Rise in Broken Bones in Children

ByJohn McKenzie

Oct. 3, 2003 -- Across the country, doctors are reporting a steady increase in the number of children with broken bones.

"The fact of the matter is that children are breaking [bones] all over," said Dr. Laura Tosi, a pediatric orthopedic surgeon at Children's National Medical Center in Washington, D.C. "It's a very high incidence of elbow fractures, as well as fractures in the mid-part of the arm, and in the hand."

A recently published study by the Mayo Clinic in Rochester, Minn., found that over the last 30 years the number of forearm fractures in that city has climbed more than 32 percent in boys, and 56 percent in girls.

Researchers say they are not sure why the fracture rate is rising. But they suspect a major reason is that children are not getting enough calcium, which is essential for strong bones.

"Calcium deficiency is the major dietary deficiency in America's children today," Dr. Duane Alexander, director of the National Institute of Child Health and Human Development, told ABCNEWS.

According to statistics from the U.S. Department of Agriculture, 86 percent of teenage girls and 64 percent of teenage boys are "calcium deficient"; in other words, they lack the recommended daily amount (RDA) of calcium, which is 1,300 milligrams, the equivalent of about four 8-ounce glasses of milk a day.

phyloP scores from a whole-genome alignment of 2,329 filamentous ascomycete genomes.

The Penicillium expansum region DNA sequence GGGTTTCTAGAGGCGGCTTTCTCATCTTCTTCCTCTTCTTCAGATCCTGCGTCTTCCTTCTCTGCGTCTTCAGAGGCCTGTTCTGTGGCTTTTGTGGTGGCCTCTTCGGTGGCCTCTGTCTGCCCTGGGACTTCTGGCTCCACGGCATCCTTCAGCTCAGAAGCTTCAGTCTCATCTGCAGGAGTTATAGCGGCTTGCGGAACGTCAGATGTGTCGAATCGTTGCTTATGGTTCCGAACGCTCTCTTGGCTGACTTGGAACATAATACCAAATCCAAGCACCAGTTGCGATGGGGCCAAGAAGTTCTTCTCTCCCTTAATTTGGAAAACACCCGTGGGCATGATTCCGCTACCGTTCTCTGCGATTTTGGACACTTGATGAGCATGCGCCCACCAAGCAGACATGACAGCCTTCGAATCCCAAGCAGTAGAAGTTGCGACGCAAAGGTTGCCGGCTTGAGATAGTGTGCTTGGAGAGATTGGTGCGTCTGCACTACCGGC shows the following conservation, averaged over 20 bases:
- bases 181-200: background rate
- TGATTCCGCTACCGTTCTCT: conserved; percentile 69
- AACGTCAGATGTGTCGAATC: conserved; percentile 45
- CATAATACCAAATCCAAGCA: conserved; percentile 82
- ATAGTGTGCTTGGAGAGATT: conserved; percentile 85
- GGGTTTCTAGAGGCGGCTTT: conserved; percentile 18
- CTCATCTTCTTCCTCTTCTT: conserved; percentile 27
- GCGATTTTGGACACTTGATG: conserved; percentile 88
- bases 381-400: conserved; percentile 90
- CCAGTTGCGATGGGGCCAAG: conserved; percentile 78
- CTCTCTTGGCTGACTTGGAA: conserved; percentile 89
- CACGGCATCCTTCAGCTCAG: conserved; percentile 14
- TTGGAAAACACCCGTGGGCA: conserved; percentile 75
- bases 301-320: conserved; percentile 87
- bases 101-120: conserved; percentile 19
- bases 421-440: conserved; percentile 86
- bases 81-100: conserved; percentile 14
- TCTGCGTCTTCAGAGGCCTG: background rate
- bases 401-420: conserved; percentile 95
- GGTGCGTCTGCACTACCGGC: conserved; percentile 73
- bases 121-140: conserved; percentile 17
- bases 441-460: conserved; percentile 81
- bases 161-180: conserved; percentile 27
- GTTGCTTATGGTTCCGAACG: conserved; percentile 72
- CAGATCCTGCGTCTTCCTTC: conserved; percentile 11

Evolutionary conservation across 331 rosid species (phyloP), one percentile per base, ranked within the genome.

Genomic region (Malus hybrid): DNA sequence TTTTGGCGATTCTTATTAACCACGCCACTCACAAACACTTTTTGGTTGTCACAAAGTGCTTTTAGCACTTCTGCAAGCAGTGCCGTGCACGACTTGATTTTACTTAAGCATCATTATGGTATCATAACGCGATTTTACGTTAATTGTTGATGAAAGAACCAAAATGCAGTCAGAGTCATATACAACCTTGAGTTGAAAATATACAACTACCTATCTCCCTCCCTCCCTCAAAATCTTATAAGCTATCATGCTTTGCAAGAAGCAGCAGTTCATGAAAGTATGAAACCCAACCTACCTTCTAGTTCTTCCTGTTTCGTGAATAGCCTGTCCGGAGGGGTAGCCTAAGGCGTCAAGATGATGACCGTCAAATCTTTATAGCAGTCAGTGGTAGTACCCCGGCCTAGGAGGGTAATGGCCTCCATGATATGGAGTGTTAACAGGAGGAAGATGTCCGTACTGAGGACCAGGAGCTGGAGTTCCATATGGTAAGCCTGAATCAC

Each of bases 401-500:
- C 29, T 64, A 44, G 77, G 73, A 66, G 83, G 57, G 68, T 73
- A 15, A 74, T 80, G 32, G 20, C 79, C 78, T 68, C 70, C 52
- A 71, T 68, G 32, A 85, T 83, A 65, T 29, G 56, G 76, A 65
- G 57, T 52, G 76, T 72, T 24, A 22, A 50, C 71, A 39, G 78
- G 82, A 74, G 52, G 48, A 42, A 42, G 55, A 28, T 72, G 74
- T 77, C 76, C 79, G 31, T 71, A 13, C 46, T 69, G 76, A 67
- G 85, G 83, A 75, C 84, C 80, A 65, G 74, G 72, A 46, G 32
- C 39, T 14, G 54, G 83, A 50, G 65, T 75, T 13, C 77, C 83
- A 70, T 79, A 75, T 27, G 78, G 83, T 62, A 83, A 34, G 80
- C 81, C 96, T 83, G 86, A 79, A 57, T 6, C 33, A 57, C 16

"Over the last 20 to 30 years, there's been a shift away from milk as the standard drink at meals and for increased use of soft drinks and juices, and other drinks by kids at all ages," said Alexander.

Much Greater Long-Term Risk

Calcium from milk is considered ideal because it's highly concentrated and easily absorbed by the body. Milk also contains potassium, magnesium and protein that are essential for healthy bones.

"Without adequate milk consumption it's virtually impossible for a child to get the calcium intake they need in their diets," said Alexander.

And a child has critical calcium needs.

Calcium is effective at building bones, but researchers say only until the age of 20. After that, regardless of how much you take, bone mass does not increase, and the slow process of bone loss soon begins.

"One of the major concerns that we have," Alexander said, " is that there is no make-up time. If you don't get all the calcium you need in childhood you can't go back and make up for it in adult life because it doesn't get in there." The best calcium can do for adults is slow the loss of bone.

So calcium-deficient children today are at much greater risk of developing osteoporosis as they age, and even more broken bones.

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